ISLAMABAD: Three different claims emerged during proceedings in the Supreme Court on Thursday about the size of land in the possession of Bahria Town (Pvt) Ltd, Karachi, with the developer’s counsel claiming it had over 18,000 acres.
As the National Accountability Bureau (NAB) told a three-judge bench headed by Justice Sheikh Azmat Saeed that the land in possession of the company was 12,156 acres, the Space and Upper Atmosphere Research Commission (Suparco) put the figure at 16,778 acres (as of Oct 13). On July 20, 2012, Bahria Town, Karachi, possessed 12,156 acres.
However, the senior counsel representing Bahria Town, Barrister Ali Zafar, surprised most people in the court by claiming that the land possessed by the builder was 18,336 acres, of which 7,068 acres had been acquired from the Malir Development Authority (MDA) under a special arrangement.
ARTICLE CONTINUES AFTER AD
He also explained that some of the land had been acquired by the developer privately from private owners in Jamshoro district that borders Malir district.
SC asks Sindh advocate general to determine whether the builder has committed contempt of court
To substantiate his claim, the counsel submitted to the court a detailed layout plan of the housing scheme launched by Bahria Town, Karachi.
During previous hearings the court had asked that the exact size of the land in physical possession of the company be determined, with proper description as well as prices of the built-up properties and plots.
In its May 4 judgement, the apex court had held that the grant of land to MDA by the Sindh government, its exchange with the land of the private developer — M/s Bahria Town — and anything done under the provisions of
Colonisation of Government Land Act 1912 (COGLA) by the Sindh government was illegal, void ab initio and of no legal existence.
The land was granted for launching an “incremental” housing scheme. But instead of launching the scheme, MDA exchanged it with Bahria Town, the judgement held. MDA was created under the Malir Development Authority Act 1993 for the purpose of developing certain areas of Karachi division.
“The greatest mystery in Pakistan is to know what the actual size of the land in Bahria Town’s possession is,” regretted Justice Saeed, the head of the bench monitoring implementation of the May 4 judgement.
The court ordered Suparco to compare and reconcile the layout plan of Bahria Town with their images and point out discrepancies if any.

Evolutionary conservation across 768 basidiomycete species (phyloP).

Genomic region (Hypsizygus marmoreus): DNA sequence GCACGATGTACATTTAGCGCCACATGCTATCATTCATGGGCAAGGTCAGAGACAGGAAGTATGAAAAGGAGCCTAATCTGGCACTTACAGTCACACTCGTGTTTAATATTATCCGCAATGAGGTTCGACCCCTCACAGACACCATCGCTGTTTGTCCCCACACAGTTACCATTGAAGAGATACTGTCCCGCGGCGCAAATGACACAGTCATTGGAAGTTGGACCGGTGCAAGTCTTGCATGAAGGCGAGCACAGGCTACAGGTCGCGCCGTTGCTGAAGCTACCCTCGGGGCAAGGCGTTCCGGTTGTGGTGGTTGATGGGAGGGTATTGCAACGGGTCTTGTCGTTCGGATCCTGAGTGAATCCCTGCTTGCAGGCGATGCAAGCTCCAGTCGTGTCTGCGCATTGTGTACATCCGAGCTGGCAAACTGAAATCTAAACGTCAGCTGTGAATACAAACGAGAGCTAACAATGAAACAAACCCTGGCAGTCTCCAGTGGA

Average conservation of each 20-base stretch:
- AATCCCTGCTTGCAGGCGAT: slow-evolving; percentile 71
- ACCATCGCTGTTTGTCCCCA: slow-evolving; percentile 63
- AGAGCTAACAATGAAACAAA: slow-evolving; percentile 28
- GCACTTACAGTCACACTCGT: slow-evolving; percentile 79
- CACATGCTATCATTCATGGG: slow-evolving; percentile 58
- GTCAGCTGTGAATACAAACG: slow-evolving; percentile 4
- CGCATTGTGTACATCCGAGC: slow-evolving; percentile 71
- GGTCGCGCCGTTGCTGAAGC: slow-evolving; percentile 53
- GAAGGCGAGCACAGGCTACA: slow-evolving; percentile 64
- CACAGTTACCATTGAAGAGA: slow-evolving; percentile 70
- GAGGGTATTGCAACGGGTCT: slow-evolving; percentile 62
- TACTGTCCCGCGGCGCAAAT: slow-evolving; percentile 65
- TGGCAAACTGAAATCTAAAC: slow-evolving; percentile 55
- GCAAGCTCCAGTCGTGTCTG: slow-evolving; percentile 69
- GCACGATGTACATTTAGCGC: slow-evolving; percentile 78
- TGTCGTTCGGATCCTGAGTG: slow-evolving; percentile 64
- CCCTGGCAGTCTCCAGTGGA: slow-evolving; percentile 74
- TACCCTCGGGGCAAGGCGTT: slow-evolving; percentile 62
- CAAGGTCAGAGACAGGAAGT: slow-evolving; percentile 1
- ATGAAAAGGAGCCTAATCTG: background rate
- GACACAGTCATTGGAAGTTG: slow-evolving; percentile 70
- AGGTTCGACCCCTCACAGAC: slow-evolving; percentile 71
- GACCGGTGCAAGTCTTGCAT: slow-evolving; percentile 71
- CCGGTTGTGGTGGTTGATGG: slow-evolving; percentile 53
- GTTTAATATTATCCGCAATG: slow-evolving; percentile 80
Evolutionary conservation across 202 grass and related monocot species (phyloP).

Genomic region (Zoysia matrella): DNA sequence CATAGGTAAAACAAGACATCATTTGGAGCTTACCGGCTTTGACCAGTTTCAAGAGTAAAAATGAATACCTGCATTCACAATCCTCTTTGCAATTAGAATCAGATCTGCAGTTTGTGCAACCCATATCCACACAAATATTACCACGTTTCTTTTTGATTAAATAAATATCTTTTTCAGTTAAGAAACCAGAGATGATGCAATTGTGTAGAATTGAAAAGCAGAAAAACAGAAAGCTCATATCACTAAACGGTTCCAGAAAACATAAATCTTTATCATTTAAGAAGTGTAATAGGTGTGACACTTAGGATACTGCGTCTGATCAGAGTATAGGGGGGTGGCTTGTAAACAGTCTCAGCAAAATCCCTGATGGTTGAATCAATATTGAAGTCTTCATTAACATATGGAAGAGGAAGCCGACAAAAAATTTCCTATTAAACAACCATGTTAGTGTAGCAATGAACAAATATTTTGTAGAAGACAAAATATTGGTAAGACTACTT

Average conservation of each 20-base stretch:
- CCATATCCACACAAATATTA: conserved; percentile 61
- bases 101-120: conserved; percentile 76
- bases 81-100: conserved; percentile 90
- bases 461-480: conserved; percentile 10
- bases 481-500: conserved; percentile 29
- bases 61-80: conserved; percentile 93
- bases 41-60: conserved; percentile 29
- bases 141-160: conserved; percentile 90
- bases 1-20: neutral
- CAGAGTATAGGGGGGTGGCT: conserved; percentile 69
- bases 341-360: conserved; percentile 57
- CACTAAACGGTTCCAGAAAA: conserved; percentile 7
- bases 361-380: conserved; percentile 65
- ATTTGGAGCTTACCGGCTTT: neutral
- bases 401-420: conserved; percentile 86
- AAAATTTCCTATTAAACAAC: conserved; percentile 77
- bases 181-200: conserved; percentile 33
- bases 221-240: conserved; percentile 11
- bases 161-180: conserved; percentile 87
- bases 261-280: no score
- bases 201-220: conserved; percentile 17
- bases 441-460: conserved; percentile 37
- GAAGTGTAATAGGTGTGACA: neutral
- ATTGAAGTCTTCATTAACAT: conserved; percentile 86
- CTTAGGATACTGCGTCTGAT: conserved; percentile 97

The commission would also take into consideration the private land acquired by the developer, Justice Saeed said, adding a clarification was required, more particularly about the exact boundaries of Bahria Town.
Earlier, the court rejected a report submitted by a Suparco director, Dr Sanaullah Shah, when he tried to explain that the boundaries of the housing scheme were difficult to ascertain while the development work was still continuing.
“This is not what we expected from the government department,” Justice Saeed said, adding that the bench could engage a foreign company to do the job.
At the conclusion of the proceedings, Justice Saeed advised the Bahria Town’s counsel to cooperate with NAB in their investigation; otherwise “they would have to face the consequences”.
During the proceedings, NAB had told the court that despite repeated notices, Malik Riaz and his family members had not joined the investigation.
Similar notices have been sent to different banks maintaining accounts of Bahria Town but their replies are still awaited.
NAB assured the court that it was aggressively pursuing the case but said its investigation suggested that Bahria Town was in defiance of the court’s earlier restraining order about selling built-up units or plots.
NAB said it had also issued notices to utility companies like water and sewage departments and gas companies to furnish memorandums of understanding
for the supply of various provisions to Bahria Town. The water and sewage department had replied that it had not signed any agreement with the developer for supply of water to the residents.
When a resident of Bahria Town tried to interrupt the court’s proceedings, Justice Saeed pointed to Barrister Zafar and said such interruptions reflected badly on the builder.
The court could consider holding in-camera proceedings in the case, he said.
The bench also asked Advocate General of Sindh, Salman Talibuddin, to go through the reports filed by Bahria Town and determine whether the builder was guilty of committing contempt of court. In case he was convinced that contempt of court had indeed been committed, the Sindh government might move an application for appropriate proceedings against Bahria Town.
A separate bench headed by Chief Justice of Pakistan Mian Saqib Nisar postponed further proceedings about population growth till Dec 13 when it was told that a one-day national conference on the issue is scheduled to be held on Dec 5.
Under the auspices of the Supreme Court, the Law and Justice Commission of Pakistan would hold the conference at which Prime Minister Imran Khan would be the chief guest.
The conference would be held in the Supreme Court building and would be presided over by the chief justice.
Additional Attorney General Nayyar Abbas Rizvi told the court that the Council of Common Interests (CCI) in its meeting of Nov 19 had approved the recommendations of a task force and had appointed different task forces in the provinces in this regard.
At the last hearing on Oct 30, the chief justice had ordered the government to call a meeting of CCI for formulating a policy about the “population bomb”.
Earlier, a task force headed by Dr Fida Muhammad Khan of the Federal Shariat Court had expressed concerns that Pakistan’s population would double in the next 30 years.